Last month, photonics researchers from around the world met to discuss integrated optics, nanoscale quantum optics and optical materials. What was unusual about these discussions was that they occurred online and via live-streaming at more than 60 local hubs, as part of the first ever Photonics Online Meetup (POM). This new conference aimed not only to disseminate technical results to the photonics community, but also to promote the mission of reducing the financial cost and environmental impact of conferences, and improve their accessibility. It seems this mission struck a chord: the organizers received more than 100 submissions for the nine speaking slots of POM, according to conference chair Andrea Armani.

It’s not hard to see why. On the environmental side, a visible impact of conferences is the waste generated in the form of disposable coffee cups at each break and registration packs for each delegate, which often end up as trash. This waste is relatively easy to reduce, by encouraging the use of reusable cups, or making conference freebies available but not a default part of registration, for example.

But even with such measures in place, physics conferences have a carbon footprint that cannot be ignored. Travel comprises a substantial part of most academics’ carbon footprint: for instance, Julien Arsenault and colleagues estimated that professors at Université de Montréal generate on average 10.76 T of CO2 annually through work-related travel1, compared with 13.14 T of CO2 per annum for the entire footprint of an average Canadian household. These impacts are ingrained in the nature of conferences, which bring delegates from around the world into a single location for a few days.

Undoubtedly, traditional conferences have benefits, such as face-to-face discussions between people who might otherwise not even be aware of each other’s work. How can physicists continue to reap the benefits of conferences while reducing their impact? One step that many individuals can take is to consider how they travel2. In some cases, trains are a viable alternative to planes, especially within Europe. A trip to a conference might be combined with a visit to collaborators nearby, to make the most of the flight. For researchers who receive many speaking invitations each year, simply attending fewer conferences — or presenting via video link — would lower their individual carbon footprint. These decisions can be supported by universities, who can set travel policies that take into account the environmental cost of travel, and not only the financial cost.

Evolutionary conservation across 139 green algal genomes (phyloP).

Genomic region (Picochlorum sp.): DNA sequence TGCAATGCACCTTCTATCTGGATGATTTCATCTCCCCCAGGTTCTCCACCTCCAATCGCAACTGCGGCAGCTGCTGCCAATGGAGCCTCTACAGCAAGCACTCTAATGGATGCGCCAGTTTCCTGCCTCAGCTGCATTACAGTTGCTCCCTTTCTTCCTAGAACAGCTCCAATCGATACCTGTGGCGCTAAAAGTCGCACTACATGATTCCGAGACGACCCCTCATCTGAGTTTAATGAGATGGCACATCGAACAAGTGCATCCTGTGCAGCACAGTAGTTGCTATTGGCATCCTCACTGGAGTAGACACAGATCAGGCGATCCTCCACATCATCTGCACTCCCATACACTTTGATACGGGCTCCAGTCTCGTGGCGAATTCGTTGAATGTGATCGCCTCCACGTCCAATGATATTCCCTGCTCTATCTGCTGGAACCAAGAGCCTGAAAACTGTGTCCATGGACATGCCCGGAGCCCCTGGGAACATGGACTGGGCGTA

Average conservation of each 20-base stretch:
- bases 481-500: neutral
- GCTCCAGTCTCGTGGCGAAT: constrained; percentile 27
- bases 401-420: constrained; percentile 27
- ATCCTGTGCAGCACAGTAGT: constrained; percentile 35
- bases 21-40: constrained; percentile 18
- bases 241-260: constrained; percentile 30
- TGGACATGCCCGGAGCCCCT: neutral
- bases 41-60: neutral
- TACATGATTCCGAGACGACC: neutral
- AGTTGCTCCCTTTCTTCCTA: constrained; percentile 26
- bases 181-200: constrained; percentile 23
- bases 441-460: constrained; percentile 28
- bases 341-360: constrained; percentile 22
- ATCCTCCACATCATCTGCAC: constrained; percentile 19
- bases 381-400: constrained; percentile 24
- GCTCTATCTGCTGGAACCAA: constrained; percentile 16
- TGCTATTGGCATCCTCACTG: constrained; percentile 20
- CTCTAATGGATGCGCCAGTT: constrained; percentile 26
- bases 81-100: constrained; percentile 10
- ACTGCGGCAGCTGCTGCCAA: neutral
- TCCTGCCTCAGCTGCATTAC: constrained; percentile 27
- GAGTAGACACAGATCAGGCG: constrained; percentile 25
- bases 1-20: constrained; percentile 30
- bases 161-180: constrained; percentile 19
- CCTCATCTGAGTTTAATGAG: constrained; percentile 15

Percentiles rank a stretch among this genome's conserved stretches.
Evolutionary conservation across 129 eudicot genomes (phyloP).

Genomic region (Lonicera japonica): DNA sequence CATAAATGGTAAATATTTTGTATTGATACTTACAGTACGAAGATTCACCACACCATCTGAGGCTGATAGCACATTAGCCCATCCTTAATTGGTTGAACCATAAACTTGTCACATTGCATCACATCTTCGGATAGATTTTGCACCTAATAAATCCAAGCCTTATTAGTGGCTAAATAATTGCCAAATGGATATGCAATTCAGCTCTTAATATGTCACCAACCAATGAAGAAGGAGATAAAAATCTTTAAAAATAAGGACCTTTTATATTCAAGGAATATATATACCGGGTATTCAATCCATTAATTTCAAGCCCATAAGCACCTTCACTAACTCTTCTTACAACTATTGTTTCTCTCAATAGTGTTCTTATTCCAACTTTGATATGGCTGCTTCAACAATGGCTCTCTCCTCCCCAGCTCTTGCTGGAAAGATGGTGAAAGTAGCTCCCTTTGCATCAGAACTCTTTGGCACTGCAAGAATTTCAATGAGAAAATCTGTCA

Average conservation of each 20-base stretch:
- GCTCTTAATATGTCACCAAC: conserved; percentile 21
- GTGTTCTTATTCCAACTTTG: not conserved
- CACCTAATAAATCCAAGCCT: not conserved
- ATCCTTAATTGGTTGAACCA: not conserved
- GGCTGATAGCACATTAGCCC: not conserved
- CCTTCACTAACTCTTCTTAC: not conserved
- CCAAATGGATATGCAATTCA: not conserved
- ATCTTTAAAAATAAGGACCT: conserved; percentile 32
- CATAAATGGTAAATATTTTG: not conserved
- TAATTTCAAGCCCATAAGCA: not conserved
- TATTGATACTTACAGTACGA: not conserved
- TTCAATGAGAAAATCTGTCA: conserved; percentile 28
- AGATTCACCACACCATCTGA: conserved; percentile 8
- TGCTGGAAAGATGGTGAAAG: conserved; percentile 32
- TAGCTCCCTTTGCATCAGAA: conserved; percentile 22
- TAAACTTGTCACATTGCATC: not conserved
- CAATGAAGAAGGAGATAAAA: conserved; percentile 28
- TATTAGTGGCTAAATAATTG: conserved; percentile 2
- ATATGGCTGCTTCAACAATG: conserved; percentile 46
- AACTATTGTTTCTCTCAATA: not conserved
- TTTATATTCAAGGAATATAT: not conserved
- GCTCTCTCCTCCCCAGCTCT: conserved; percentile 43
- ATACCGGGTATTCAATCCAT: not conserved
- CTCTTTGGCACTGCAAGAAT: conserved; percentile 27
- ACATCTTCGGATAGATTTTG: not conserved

Conference organizers also have a role to play. The positive reception of experimental online conferences, such as POM, shows that there is an appetite for different models of conference. “Faculty are already making commitments to reduce their conference attendance even without an alternative platform,” points out Armani. “Online events simply provide an alternative path to ensuring the success of junior faculty who want to travel less but still bring attention to their research.”

A compromise between traditional and fully virtual conferences is to split an international conference between two or more geographical hubs, linked to each other by videoconferencing. In one case study, a conference split between hubs in Switzerland and Japan was estimated to have 37–50% lower travel-related greenhouse gas emissions, compared with a hypothetical single-site alternative3. Even traditional conferences can make recordings of talks available online, enabling knowledge dissemination to those who cannot attend in person. Furthermore, a lot of leadership in alternative models for academic conferences has come from other disciplines, and it is worth looking at compilations such as Flying less in academia: a resource guide to see what has already been done.

As editors, we have a responsibility to stay up-to-date on what is happening in our communities, and conferences are valuable for this purpose. We also have a responsibility to ensure that the benefits of our travel outweigh its environmental impact. This does not mean boycotting air travel altogether: if we never left London, we would miss out on meeting physicists who do not or cannot travel here. But we are committed to travelling strategically, doing what we can to reduce our carbon footprint by using trains rather than planes whenever practical, and taking advantage of new ways of doing conferences.